|Student Name||Our Best Guess Pronunciation||Hear it|
|John Smith||John Smith|
|Cate Allen||Kate Allen|
|Nichole Alysse Adams||Nicole uh-LEESE Adams|
|Putri Alghamdi||poo-TREE ahl GAHM-dee|
|Mathieu Weinstein||Matthew WINE-stine|
As a dean at an American university, you know how important commencement day is to your graduating students and their families. And you probably also know about the perennial problem of pronouncing the names of students correctly at commencement exercises. We can make one aspect of commencement day less stressful for you. NameSayer can help you pronounce the names of your graduates.
Universities have been using our services since 2007.
While the only foolproof way to get accurate name pronunciations is to ask each student how they pronounce their name, most colleges are not able to undertake that exercise. Consequently, at commencement time, a dean is faced with the daunting task of pronouncing names of students from many ethnic backgrounds.
We'd be happy to speak to you about these services. Contact us
- Option 1. You have access to our online tool. You can enter your student names, hear our "best guess" pronounciation and see a phonetic spelling. In many, many cases, our pronunciation is better than the average, educated English speaker, because we have spent years researching name pronunciation.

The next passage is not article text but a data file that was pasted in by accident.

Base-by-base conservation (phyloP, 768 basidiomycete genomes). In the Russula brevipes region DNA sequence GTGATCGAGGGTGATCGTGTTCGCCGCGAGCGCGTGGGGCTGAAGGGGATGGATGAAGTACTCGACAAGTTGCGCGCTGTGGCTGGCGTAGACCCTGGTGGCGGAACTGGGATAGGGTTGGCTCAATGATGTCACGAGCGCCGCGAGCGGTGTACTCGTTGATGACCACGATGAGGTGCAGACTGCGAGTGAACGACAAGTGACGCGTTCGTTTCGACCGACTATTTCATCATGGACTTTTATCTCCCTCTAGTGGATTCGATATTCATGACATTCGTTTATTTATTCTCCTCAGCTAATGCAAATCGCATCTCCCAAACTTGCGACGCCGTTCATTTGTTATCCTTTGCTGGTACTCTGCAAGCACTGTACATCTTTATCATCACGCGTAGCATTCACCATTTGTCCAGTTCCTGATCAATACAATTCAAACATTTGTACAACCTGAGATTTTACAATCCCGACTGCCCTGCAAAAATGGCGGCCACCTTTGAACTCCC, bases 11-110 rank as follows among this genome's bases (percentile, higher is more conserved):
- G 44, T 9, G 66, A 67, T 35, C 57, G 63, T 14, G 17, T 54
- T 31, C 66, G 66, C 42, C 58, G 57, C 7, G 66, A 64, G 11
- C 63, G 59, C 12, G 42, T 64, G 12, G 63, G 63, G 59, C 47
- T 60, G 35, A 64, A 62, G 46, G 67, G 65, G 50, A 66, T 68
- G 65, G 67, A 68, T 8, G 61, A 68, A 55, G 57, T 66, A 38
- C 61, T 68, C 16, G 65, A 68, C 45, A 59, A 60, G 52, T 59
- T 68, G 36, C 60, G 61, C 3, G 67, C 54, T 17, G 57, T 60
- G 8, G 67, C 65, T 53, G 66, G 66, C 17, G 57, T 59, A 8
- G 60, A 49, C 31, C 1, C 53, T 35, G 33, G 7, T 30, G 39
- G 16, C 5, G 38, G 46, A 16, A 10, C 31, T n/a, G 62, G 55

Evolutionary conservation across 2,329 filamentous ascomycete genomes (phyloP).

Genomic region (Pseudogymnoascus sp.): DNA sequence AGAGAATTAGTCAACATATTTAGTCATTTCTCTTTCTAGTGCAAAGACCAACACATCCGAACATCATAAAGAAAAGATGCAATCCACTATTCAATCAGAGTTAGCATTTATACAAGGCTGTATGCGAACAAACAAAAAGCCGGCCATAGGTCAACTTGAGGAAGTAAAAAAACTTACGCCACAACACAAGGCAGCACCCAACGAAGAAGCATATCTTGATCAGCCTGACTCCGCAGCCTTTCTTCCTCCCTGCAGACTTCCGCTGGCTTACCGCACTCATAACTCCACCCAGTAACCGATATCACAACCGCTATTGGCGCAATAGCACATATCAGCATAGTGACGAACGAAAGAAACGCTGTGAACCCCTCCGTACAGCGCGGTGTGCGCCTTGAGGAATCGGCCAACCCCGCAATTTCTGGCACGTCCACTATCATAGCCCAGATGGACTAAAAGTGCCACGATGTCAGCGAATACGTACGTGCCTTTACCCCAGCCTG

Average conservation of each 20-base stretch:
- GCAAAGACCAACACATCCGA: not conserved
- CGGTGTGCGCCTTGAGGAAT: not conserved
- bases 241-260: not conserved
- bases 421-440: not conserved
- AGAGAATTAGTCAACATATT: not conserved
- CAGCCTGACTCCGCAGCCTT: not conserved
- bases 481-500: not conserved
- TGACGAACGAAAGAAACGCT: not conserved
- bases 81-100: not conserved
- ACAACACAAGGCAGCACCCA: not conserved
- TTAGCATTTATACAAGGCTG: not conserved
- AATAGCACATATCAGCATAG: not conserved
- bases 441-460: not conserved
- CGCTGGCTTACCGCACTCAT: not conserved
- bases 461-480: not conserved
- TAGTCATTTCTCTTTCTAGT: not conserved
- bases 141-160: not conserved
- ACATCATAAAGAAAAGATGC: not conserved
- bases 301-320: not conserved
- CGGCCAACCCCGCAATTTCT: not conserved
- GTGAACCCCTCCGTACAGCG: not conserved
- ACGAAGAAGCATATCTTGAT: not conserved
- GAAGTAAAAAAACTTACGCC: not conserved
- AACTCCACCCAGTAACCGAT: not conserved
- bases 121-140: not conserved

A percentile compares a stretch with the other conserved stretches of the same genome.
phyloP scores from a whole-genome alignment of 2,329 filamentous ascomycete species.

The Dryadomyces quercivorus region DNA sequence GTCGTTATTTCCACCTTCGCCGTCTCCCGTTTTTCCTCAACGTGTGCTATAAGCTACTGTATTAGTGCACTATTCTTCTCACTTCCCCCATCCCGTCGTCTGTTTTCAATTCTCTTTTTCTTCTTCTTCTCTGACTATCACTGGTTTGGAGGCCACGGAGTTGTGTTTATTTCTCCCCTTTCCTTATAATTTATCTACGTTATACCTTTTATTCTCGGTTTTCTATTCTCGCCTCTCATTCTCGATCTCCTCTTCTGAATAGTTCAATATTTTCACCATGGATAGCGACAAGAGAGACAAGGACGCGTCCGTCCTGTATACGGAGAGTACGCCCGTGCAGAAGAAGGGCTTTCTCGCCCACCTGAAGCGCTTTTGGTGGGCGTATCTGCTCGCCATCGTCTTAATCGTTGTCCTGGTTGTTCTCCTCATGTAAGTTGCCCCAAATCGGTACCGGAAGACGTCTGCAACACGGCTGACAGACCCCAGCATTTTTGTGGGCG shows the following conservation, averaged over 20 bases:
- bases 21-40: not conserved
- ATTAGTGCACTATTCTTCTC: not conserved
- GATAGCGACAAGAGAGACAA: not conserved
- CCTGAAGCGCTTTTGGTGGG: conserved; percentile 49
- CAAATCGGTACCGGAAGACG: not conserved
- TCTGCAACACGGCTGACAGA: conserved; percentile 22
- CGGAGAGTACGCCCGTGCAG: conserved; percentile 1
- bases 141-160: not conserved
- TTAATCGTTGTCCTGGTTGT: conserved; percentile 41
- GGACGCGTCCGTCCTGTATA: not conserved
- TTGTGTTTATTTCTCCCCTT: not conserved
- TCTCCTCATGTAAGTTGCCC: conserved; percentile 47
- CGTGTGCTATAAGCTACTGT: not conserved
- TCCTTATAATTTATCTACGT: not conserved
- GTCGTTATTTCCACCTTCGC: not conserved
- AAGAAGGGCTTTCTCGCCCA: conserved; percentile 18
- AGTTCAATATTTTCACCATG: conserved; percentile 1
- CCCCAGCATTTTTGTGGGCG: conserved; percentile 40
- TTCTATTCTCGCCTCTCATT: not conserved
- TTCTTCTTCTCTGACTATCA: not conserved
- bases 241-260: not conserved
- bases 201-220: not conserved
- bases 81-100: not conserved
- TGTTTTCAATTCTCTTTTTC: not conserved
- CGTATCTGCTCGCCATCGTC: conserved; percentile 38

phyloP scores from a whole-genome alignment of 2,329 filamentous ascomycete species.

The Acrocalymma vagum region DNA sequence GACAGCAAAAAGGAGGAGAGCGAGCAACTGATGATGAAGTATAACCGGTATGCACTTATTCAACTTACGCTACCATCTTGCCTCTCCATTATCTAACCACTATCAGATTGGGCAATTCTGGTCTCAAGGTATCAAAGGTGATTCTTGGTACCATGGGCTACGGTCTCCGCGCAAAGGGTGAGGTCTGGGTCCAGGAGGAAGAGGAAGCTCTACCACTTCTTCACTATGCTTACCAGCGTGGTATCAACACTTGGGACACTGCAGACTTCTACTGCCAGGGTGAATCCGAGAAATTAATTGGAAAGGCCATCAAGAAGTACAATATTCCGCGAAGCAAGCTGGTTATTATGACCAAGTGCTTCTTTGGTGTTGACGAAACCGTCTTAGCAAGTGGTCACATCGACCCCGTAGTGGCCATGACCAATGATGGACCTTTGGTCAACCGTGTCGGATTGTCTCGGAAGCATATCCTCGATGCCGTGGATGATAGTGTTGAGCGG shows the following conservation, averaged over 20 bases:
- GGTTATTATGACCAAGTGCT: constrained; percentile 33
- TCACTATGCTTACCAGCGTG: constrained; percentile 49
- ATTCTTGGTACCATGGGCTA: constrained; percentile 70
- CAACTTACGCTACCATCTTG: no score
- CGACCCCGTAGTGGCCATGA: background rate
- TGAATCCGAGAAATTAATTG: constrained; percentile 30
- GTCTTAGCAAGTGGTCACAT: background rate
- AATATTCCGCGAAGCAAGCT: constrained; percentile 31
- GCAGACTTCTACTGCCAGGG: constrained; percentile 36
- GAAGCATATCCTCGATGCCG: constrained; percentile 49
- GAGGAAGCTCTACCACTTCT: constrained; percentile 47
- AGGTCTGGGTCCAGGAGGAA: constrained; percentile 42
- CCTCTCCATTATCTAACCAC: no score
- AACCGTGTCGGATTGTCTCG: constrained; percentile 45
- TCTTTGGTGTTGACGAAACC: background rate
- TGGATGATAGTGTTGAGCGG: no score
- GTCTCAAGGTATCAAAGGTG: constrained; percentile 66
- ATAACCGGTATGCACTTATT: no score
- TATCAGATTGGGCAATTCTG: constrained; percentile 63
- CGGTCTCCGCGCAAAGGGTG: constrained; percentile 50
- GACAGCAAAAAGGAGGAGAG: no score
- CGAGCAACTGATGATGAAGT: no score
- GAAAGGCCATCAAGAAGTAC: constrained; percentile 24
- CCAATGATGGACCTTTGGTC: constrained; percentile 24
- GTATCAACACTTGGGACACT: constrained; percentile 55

However, our online system is not perfect. First, because it's an automated system that uses phonics rules to pronounce many names, it makes mistakes that an intelligent human would not make. Although our system is very, very good, it still mispronounces roughly 8% of names. Second, many names in the US have more than one pronunciation: for example, obvious ones like Weinstein (WINE-stine or WINE-steen) or Andrea (ANN-dree-uh or ahn-DRAY-uh), less obvious ones like Macomber (mah-KAHM-ber, MAY-kahm-ber, MA kahm-ber), Shapiro (shah-PEER-oh, shah-PIE-ro), and others representing different degrees of Anglicization for names of foreign origin (you can probably imagine the different pronunciations for Pugliese, Bernier, Perez, Cai, Phong, Saephan, Rashid). An individual person may use a pronunciation that's different from the one our system produces.
- Option 2. You send us a list of names and we give you web-based access to audio and human-readable phonetics for each name. For this option, we provide our expert best guess at each name and also indicate whether that pronunciation is unique, so that you could know how likely it is that an individual student pronounces his/her name that way. This service would ensure that there are no "klunkers" and would also give you an idea of how unique a pronunciation is.
- Option 3. Same as option 2, but also you tell students: "if you want to ensure that your name is pronounced correctly at graduation, call up E-Speech and leave a message indicating how you want your name pronounced." We set up a special phone number for this purpose. This service would guarantee that an individual student's name is pronounced the way he/she pronounces it.